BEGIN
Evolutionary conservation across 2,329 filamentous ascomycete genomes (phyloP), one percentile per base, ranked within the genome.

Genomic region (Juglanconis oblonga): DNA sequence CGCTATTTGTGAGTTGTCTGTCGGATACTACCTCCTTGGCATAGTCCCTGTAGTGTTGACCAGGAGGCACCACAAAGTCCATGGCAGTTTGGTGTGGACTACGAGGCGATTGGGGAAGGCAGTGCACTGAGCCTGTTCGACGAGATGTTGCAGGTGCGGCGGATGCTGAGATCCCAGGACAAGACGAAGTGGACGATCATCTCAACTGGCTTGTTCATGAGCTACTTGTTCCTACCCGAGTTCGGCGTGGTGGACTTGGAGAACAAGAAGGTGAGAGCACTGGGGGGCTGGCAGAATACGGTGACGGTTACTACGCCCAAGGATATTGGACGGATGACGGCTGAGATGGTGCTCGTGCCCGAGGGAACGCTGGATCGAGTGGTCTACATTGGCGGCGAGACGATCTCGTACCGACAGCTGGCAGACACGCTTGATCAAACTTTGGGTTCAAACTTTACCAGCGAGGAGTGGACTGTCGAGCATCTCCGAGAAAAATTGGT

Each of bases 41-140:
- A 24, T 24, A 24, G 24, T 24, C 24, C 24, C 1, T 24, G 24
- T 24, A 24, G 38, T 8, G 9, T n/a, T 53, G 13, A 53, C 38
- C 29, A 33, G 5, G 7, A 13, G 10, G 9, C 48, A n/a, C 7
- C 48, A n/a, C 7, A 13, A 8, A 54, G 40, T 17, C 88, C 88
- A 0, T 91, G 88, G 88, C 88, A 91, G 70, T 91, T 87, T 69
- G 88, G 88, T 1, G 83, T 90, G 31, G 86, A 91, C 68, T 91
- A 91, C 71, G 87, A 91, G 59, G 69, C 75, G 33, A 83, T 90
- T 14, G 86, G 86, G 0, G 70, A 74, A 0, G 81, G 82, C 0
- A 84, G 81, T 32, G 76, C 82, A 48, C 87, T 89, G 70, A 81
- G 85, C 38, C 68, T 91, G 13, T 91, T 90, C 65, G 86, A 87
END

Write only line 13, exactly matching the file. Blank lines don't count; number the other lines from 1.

- G 85, C 38, C 68, T 91, G 13, T 91, T 90, C 65, G 86, A 87